The Nissan on the left is parked in the apse of the church

According to Kostenec, this is close to the site of the 9th century Nea Ekklesia. However, this stonework dates from a couple of centuries later. It appears to be the remains of a church but it is difficult to link these ruins with any church for which records exist.

Eastern side of the apse. The curve of the apse extends to the left of the photo

Eastern side of the apse. The curve of the apse extends to the left of the photo

The plant growth is thick and covers most detail. However, a distinctive floor plan of a very solid building may be discerned.

Walls of the 11th-12th century building

Walls of the 11th-12th century building

There is some doubt as to whether this is a church or not. The apse faces southwards, meaning that it would be on the north wall of the chamber of which it was part, rather than the expected eastern side.

A little to the east (41.003660, 28.978167)  is an interesting building that appears to be an Ottoman addition to Byzantine foundations.

Southern side of the mystery building

Southern side of the mystery building

This is a strange agglomeration of bits, including some 20th century plumbing. However, the lower level appears to be more consistently Byzantine. The northernmost section of the building has the most clearly defined foundations.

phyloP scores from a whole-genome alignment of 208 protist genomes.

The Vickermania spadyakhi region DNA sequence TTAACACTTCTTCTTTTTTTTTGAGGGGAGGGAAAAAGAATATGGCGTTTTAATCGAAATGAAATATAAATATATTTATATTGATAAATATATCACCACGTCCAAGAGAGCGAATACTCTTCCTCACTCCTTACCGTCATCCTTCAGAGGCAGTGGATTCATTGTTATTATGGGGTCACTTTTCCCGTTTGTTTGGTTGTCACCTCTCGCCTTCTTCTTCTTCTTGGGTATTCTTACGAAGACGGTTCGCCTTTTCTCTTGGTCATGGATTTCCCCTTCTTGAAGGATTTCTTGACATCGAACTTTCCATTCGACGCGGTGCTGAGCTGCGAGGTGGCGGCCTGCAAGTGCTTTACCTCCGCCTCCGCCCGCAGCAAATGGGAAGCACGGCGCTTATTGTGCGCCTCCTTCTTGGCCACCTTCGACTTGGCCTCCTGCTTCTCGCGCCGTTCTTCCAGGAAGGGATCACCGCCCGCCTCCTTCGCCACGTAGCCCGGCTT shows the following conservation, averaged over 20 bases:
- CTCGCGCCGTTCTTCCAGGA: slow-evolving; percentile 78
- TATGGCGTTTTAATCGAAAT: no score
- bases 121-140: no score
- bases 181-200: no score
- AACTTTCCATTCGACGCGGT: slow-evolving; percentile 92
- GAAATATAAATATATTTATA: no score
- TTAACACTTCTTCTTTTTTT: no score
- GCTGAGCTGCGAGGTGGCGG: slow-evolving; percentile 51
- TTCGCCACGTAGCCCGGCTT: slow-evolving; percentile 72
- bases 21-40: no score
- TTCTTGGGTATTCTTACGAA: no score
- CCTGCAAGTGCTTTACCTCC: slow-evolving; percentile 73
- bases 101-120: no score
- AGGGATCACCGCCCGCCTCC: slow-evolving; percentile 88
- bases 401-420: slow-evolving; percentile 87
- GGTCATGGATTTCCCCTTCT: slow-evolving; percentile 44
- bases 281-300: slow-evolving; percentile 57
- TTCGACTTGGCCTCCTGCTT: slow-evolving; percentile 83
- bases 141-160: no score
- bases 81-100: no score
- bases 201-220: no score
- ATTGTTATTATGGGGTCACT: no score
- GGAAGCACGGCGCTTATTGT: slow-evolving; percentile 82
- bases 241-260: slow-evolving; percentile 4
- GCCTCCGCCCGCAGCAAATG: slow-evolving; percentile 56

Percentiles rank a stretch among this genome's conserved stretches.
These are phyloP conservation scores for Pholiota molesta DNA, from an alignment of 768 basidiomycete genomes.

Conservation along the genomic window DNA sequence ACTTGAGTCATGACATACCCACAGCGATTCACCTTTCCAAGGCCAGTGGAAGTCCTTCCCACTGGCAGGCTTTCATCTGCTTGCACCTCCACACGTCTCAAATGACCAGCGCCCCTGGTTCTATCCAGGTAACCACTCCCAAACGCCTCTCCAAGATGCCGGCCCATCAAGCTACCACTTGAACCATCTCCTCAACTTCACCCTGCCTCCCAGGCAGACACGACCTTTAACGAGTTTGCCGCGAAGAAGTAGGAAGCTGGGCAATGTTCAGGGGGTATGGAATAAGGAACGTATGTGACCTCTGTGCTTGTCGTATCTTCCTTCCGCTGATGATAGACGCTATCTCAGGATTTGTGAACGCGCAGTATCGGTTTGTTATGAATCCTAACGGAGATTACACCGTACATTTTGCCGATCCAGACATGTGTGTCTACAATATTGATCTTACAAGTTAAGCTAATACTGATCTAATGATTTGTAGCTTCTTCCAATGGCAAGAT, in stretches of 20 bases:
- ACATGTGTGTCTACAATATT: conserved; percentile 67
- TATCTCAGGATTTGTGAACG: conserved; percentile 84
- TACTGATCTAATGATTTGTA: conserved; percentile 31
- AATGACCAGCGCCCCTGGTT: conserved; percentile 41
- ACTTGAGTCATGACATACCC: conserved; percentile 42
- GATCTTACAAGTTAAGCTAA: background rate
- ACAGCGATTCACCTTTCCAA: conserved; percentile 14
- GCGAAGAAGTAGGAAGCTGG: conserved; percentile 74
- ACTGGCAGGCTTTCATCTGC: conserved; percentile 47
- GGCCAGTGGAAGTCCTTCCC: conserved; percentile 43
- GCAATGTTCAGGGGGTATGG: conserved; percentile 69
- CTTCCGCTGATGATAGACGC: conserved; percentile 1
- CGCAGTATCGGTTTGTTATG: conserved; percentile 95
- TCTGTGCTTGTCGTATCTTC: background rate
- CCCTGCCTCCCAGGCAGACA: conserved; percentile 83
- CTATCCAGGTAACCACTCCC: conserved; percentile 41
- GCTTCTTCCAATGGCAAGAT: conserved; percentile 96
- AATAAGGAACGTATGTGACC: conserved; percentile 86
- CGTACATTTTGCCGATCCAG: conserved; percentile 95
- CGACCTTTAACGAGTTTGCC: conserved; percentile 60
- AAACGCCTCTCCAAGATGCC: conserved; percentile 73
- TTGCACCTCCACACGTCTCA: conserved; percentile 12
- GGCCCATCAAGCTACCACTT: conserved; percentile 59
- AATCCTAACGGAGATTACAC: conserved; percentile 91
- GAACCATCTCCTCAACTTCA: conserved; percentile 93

Northern section of building

Northern section of building

In the archway at the bottom can be seen a curved section of stonework supporting some later brickwork.

Curved structure in stone foundation

Curved structure in stone foundation

This resembles a small apse of a traditional 3-apse church of the 11th-12th centuries. It is on the usual eastern end of the building. The remainder of the church (if it is a church) has been obscured or destroyed by whatever has happened in the area over the last 800 years.

Almost everything underground in the south of the Grand Palace area is Byzantine. Mamboury did a sterling job in the first half of the 20th century recording and interpreting the shattered remains in what was largely a deserted area. It is a good thing that he did because almost the whole area has been covered with piecemeal development catering to our rampant and lucrative tourist industry.

One odd building across the road from the above site (41.003321, 28.977924) deserves a look. It is a narrow, precarious pile of brick with the remains of an amazing domed ceiling. Nothing to do with Byzantine churches, but worth seeing.

Ceiling of unidentified Ottoman building

Ceiling of unidentified Ottoman building

 

Kosterec, J. (2007) Walking Thru Byzantium: Great Palace Region. Byzantium 1200 Project. Grafbas A.S. 

  • Mamboury, E. (1953) The tourists’ Istanbul. English ed. translated by Malcolm Burr. Istanbul, Cituri Biraderler Basimevi